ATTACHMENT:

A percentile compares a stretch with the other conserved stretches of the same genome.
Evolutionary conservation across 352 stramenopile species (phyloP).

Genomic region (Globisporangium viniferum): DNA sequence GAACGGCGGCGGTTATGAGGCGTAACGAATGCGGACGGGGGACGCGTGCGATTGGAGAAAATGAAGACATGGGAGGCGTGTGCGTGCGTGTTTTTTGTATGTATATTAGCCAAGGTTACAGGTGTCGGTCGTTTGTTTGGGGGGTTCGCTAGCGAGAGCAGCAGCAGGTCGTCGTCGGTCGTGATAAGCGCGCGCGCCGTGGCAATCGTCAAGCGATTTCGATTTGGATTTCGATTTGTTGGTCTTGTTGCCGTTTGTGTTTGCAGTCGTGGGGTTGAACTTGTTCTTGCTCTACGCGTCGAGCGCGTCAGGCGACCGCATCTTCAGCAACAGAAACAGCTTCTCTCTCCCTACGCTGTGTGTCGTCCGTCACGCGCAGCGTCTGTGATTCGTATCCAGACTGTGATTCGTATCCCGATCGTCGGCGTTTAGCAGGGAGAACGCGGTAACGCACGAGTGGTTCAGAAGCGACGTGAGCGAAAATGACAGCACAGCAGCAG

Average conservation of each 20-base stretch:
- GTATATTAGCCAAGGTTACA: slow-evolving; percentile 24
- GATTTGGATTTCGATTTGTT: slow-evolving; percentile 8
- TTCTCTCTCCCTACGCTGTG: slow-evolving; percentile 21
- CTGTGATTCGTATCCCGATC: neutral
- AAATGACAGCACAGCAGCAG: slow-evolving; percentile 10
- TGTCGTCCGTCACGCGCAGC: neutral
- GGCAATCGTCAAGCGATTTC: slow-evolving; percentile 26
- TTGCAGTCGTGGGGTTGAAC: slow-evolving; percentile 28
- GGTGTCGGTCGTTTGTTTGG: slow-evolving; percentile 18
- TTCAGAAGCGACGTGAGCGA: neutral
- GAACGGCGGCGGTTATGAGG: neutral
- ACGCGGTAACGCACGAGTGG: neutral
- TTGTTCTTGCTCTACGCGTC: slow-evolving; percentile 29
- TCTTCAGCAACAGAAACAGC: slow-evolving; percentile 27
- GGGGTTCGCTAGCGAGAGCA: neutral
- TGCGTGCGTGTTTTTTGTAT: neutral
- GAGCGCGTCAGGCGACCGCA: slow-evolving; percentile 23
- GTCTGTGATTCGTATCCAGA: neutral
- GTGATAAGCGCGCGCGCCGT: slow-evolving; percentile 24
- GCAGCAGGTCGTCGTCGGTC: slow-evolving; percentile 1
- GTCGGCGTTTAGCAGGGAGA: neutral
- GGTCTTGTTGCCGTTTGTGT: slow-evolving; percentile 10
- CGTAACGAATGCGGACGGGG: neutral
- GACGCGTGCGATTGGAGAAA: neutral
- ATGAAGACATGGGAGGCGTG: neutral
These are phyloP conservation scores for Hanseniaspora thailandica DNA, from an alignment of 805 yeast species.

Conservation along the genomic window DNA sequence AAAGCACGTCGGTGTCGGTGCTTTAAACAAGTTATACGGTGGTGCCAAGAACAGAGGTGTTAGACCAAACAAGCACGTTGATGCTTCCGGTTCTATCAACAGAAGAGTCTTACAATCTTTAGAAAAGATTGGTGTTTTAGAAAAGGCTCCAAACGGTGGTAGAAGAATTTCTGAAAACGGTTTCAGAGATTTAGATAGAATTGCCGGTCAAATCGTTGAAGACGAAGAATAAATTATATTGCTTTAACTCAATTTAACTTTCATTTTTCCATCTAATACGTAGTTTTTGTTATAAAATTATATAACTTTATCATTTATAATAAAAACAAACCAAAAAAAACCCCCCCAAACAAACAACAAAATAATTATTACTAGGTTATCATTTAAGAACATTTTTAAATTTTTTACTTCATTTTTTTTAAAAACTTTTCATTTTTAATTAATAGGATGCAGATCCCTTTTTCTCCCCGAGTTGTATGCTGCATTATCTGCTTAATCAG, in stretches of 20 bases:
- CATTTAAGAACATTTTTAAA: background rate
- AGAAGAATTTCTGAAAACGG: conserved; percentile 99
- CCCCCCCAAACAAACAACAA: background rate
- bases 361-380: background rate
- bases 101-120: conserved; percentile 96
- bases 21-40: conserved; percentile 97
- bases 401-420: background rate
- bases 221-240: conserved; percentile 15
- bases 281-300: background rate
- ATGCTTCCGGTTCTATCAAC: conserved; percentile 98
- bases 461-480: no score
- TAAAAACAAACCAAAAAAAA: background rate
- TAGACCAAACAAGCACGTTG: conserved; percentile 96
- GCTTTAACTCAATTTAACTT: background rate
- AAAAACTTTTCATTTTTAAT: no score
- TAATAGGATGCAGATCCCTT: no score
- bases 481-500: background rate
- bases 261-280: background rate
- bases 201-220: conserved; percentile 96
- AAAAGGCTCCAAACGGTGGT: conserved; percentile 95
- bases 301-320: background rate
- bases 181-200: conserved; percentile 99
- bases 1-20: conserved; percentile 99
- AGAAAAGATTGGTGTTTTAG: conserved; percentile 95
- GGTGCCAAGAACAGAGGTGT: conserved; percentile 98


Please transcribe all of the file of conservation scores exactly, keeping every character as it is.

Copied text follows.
A percentile compares a stretch with the other conserved stretches of the same genome.
Evolutionary conservation across 352 stramenopile species (phyloP).

Genomic region (Globisporangium viniferum): DNA sequence GAACGGCGGCGGTTATGAGGCGTAACGAATGCGGACGGGGGACGCGTGCGATTGGAGAAAATGAAGACATGGGAGGCGTGTGCGTGCGTGTTTTTTGTATGTATATTAGCCAAGGTTACAGGTGTCGGTCGTTTGTTTGGGGGGTTCGCTAGCGAGAGCAGCAGCAGGTCGTCGTCGGTCGTGATAAGCGCGCGCGCCGTGGCAATCGTCAAGCGATTTCGATTTGGATTTCGATTTGTTGGTCTTGTTGCCGTTTGTGTTTGCAGTCGTGGGGTTGAACTTGTTCTTGCTCTACGCGTCGAGCGCGTCAGGCGACCGCATCTTCAGCAACAGAAACAGCTTCTCTCTCCCTACGCTGTGTGTCGTCCGTCACGCGCAGCGTCTGTGATTCGTATCCAGACTGTGATTCGTATCCCGATCGTCGGCGTTTAGCAGGGAGAACGCGGTAACGCACGAGTGGTTCAGAAGCGACGTGAGCGAAAATGACAGCACAGCAGCAG

Average conservation of each 20-base stretch:
- GTATATTAGCCAAGGTTACA: slow-evolving; percentile 24
- GATTTGGATTTCGATTTGTT: slow-evolving; percentile 8
- TTCTCTCTCCCTACGCTGTG: slow-evolving; percentile 21
- CTGTGATTCGTATCCCGATC: neutral
- AAATGACAGCACAGCAGCAG: slow-evolving; percentile 10
- TGTCGTCCGTCACGCGCAGC: neutral
- GGCAATCGTCAAGCGATTTC: slow-evolving; percentile 26
- TTGCAGTCGTGGGGTTGAAC: slow-evolving; percentile 28
- GGTGTCGGTCGTTTGTTTGG: slow-evolving; percentile 18
- TTCAGAAGCGACGTGAGCGA: neutral
- GAACGGCGGCGGTTATGAGG: neutral
- ACGCGGTAACGCACGAGTGG: neutral
- TTGTTCTTGCTCTACGCGTC: slow-evolving; percentile 29
- TCTTCAGCAACAGAAACAGC: slow-evolving; percentile 27
- GGGGTTCGCTAGCGAGAGCA: neutral
- TGCGTGCGTGTTTTTTGTAT: neutral
- GAGCGCGTCAGGCGACCGCA: slow-evolving; percentile 23
- GTCTGTGATTCGTATCCAGA: neutral
- GTGATAAGCGCGCGCGCCGT: slow-evolving; percentile 24
- GCAGCAGGTCGTCGTCGGTC: slow-evolving; percentile 1
- GTCGGCGTTTAGCAGGGAGA: neutral
- GGTCTTGTTGCCGTTTGTGT: slow-evolving; percentile 10
- CGTAACGAATGCGGACGGGG: neutral
- GACGCGTGCGATTGGAGAAA: neutral
- ATGAAGACATGGGAGGCGTG: neutral
These are phyloP conservation scores for Hanseniaspora thailandica DNA, from an alignment of 805 yeast species.

Conservation along the genomic window DNA sequence AAAGCACGTCGGTGTCGGTGCTTTAAACAAGTTATACGGTGGTGCCAAGAACAGAGGTGTTAGACCAAACAAGCACGTTGATGCTTCCGGTTCTATCAACAGAAGAGTCTTACAATCTTTAGAAAAGATTGGTGTTTTAGAAAAGGCTCCAAACGGTGGTAGAAGAATTTCTGAAAACGGTTTCAGAGATTTAGATAGAATTGCCGGTCAAATCGTTGAAGACGAAGAATAAATTATATTGCTTTAACTCAATTTAACTTTCATTTTTCCATCTAATACGTAGTTTTTGTTATAAAATTATATAACTTTATCATTTATAATAAAAACAAACCAAAAAAAACCCCCCCAAACAAACAACAAAATAATTATTACTAGGTTATCATTTAAGAACATTTTTAAATTTTTTACTTCATTTTTTTTAAAAACTTTTCATTTTTAATTAATAGGATGCAGATCCCTTTTTCTCCCCGAGTTGTATGCTGCATTATCTGCTTAATCAG, in stretches of 20 bases:
- CATTTAAGAACATTTTTAAA: background rate
- AGAAGAATTTCTGAAAACGG: conserved; percentile 99
- CCCCCCCAAACAAACAACAA: background rate
- bases 361-380: background rate
- bases 101-120: conserved; percentile 96
- bases 21-40: conserved; percentile 97
- bases 401-420: background rate
- bases 221-240: conserved; percentile 15
- bases 281-300: background rate
- ATGCTTCCGGTTCTATCAAC: conserved; percentile 98
- bases 461-480: no score
- TAAAAACAAACCAAAAAAAA: background rate
- TAGACCAAACAAGCACGTTG: conserved; percentile 96
- GCTTTAACTCAATTTAACTT: background rate
- AAAAACTTTTCATTTTTAAT: no score
- TAATAGGATGCAGATCCCTT: no score
- bases 481-500: background rate
- bases 261-280: background rate
- bases 201-220: conserved; percentile 96
- AAAAGGCTCCAAACGGTGGT: conserved; percentile 95
- bases 301-320: background rate
- bases 181-200: conserved; percentile 99
- bases 1-20: conserved; percentile 99
- AGAAAAGATTGGTGTTTTAG: conserved; percentile 95
- GGTGCCAAGAACAGAGGTGT: conserved; percentile 98